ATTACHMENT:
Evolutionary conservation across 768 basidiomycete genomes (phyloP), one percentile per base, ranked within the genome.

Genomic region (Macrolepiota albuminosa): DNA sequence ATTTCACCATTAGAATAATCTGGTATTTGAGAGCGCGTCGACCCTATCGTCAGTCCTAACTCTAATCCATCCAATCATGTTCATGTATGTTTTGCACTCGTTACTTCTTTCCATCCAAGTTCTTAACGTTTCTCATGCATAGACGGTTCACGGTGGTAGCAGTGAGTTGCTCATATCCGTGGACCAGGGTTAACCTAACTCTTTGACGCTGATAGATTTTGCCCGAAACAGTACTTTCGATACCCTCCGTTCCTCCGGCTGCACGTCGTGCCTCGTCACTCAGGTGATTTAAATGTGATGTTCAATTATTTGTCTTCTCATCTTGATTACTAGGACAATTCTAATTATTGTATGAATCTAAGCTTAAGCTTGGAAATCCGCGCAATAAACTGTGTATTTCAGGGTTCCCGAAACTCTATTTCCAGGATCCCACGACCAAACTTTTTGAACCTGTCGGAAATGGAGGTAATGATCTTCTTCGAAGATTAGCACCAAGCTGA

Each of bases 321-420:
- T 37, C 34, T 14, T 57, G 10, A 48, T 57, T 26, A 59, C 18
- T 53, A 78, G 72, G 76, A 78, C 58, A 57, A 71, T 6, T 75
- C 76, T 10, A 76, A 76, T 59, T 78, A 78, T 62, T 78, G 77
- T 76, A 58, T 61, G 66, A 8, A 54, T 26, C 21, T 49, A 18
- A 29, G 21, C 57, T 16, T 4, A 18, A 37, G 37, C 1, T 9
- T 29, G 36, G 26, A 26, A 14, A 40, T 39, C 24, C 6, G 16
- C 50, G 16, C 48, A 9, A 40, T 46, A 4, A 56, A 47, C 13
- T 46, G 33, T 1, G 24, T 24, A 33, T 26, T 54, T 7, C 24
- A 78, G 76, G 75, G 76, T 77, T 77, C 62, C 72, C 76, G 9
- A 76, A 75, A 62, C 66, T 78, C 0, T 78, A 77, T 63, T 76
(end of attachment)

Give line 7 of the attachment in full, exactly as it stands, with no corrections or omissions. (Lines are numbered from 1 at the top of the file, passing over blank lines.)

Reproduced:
- T 76, A 58, T 61, G 66, A 8, A 54, T 26, C 21, T 49, A 18